The spinal cord (medulla spinalis) is an important part of the central nervous system. The spinal cord conducts stimuli and establishes connections to the brain and the rest of the body. The spinal cord is a long, tubular structure that contains nerve cells in addition to nerve fibers.
31 pairs of spinal nerves originate from the spinal cord on both sides. These connect the different parts of the body to the spinal cord and the brain. The spinal cord and spinal nerves play a role in the body’s very rapid responses to changes in the environment through reflexes or involuntary responses. A circuit has then taken place from the body via the nerve fibers in the spinal cord itself. The stimuli did not go through the brain. When reactions become conscious, a circuit has taken place in the brain. Those reactions can therefore be influenced. Visit ‘CTSI‘ for more details about the spine.
Spinal cord location
The spinal cord runs from the base of the brain to the lower part of the back. It lies within the spine, which forms a sturdy shell. The spine is held in place by strong ligaments and muscles. The spinal cord is therefore usually very well protected. The growth of the spinal cord is completed earlier than that of the spine. As a result, the spinal cord does not completely fill the spinal canal. Low in the spinal canal is only cerebrospinal fluid with nerves, the so-called horsetail (cauda equina). The spinal cord in adults is about 40 to 45 centimeters long with a diameter of about 1 centimeter.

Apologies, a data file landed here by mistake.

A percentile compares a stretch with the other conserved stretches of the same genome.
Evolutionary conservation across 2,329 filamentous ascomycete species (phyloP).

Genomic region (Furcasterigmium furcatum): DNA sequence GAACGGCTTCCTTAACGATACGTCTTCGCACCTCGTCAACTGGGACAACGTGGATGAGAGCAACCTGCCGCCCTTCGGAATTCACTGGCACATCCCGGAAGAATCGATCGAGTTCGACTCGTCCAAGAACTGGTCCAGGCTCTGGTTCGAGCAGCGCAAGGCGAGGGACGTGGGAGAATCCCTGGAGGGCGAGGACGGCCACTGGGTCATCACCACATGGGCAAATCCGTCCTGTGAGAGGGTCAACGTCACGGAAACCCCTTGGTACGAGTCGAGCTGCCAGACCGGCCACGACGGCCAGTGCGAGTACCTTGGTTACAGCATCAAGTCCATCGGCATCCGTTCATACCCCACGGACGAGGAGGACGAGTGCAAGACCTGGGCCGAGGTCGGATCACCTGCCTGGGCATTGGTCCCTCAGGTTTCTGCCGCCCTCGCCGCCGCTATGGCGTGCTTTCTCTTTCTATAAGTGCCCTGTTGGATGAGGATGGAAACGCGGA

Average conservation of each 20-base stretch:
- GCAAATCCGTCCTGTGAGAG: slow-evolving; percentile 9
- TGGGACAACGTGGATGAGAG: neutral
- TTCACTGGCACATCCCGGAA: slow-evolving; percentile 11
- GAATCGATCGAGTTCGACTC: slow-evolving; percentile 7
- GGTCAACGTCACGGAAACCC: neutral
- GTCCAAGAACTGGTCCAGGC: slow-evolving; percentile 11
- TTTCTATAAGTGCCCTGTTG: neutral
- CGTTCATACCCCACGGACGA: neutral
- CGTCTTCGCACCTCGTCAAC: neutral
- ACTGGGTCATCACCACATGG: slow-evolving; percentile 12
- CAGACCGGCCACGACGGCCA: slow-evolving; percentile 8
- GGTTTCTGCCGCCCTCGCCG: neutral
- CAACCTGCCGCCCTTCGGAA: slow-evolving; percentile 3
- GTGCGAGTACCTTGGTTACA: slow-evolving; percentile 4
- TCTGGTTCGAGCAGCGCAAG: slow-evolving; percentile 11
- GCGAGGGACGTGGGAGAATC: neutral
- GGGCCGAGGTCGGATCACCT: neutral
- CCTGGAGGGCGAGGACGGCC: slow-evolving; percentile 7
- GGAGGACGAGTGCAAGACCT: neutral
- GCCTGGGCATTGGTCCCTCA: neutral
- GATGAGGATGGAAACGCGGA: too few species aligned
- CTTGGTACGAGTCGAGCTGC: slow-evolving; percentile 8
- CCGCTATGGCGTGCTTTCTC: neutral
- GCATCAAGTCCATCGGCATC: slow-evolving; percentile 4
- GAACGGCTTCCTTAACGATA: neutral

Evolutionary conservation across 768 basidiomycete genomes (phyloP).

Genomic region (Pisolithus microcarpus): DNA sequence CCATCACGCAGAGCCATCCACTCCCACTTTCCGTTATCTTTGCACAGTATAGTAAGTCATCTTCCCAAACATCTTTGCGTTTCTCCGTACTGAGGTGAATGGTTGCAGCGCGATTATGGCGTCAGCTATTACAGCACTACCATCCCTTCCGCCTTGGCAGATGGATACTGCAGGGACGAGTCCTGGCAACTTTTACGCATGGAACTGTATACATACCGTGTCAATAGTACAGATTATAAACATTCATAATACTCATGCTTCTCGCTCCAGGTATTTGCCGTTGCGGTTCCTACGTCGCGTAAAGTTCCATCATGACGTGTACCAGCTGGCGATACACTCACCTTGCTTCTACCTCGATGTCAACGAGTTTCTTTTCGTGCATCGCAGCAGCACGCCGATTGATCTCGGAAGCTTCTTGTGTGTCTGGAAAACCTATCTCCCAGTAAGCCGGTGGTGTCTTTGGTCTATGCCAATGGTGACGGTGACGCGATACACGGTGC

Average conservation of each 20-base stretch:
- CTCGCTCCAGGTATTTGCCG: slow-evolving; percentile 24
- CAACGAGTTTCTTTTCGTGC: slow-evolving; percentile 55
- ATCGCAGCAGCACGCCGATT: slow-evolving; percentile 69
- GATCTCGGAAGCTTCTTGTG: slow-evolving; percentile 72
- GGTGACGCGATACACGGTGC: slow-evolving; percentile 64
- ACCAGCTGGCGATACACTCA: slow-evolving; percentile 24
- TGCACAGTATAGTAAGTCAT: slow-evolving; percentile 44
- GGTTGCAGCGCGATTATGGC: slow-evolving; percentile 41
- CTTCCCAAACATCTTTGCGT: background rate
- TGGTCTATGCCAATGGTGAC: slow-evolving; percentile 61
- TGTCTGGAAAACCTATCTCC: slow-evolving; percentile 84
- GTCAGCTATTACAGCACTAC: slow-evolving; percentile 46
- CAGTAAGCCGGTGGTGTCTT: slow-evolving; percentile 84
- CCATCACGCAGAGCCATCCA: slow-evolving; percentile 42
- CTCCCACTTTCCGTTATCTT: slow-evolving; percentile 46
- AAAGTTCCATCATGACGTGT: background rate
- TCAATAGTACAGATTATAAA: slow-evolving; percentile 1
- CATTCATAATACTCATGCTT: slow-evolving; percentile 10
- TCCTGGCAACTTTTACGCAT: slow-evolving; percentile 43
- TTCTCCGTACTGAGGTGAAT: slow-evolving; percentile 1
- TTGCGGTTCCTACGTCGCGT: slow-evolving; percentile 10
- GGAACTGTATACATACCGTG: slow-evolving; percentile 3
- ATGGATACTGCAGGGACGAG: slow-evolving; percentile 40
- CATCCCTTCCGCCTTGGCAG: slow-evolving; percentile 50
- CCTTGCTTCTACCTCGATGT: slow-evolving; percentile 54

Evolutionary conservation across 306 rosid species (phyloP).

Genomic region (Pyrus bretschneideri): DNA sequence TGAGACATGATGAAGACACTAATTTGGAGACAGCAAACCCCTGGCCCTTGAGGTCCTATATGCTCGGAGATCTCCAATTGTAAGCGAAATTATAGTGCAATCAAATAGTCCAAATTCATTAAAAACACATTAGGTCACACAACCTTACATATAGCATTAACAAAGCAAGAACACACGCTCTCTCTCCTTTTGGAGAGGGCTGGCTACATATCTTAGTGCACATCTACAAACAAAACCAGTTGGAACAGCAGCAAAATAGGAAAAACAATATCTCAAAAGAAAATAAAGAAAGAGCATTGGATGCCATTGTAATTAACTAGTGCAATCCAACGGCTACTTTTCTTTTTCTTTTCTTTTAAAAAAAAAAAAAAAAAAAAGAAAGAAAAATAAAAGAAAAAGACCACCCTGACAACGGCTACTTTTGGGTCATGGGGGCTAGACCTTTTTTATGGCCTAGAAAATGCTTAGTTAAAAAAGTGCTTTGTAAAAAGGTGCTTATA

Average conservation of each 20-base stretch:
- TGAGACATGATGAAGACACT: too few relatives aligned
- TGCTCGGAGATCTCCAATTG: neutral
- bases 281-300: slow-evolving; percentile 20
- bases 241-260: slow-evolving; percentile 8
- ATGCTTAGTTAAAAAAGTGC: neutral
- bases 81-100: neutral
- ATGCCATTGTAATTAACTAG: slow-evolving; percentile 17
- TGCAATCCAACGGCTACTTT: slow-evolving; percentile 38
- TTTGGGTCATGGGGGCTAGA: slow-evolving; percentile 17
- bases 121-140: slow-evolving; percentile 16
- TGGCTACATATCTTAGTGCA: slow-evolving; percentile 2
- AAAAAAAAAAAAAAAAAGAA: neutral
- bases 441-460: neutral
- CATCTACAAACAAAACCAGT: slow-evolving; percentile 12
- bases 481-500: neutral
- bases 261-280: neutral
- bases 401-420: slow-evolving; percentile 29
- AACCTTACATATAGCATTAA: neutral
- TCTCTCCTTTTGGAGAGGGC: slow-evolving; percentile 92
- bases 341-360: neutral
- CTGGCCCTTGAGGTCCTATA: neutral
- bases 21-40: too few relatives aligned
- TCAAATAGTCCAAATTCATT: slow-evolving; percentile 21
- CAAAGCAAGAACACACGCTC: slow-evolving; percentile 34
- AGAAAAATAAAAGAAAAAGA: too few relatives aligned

Spinal cord structure
The spinal cord is a long tube in the center of the vertebrae made up of nerve cells. The spinal cord is covered on the outside with three membranes, the spinal cord membranes. Below the three membranes are described from the outside to the inside.
- The hard, tough dura mater.
- The thin arachnoid (spider web).
- The thin, transparent pia mater.
Relationship of the spinal cord to other parts of the nervous system
The spinal cord is closely related to many important structures of the nervous system. At the top, there is a connection with the extended marrow (medulla oblongata), the lower part of the brain. The spinal cord membranes line the entire length of the spinal cord, and cerebral fluid flows through channels around the spinal cord and brain. The spinal cord is also connected to brain cavities. 31 pairs of spinal nerves originate from the spinal cord. These nerves conduct information to and from the spinal cord to different parts of the body.
Spinal cord structure abnormalities
The structure of the spinal cord can show various abnormalities. These abnormalities are either present from birth or arise later in life. Examples of birth defects are spina bifida and meningo (myelo) kele. In the latter condition, the spinal cord membranes and/or spinal cord bulge, because the vertebrae are not completely closed. An abnormality that develops later in life is, for example, syringomyelia. It is a condition in which cavities in the spinal cord have altered the internal structure of the spinal cord. A change in the structure and functioning of the spinal cord can also be caused by (benign and malignant) tumors of the spinal cord.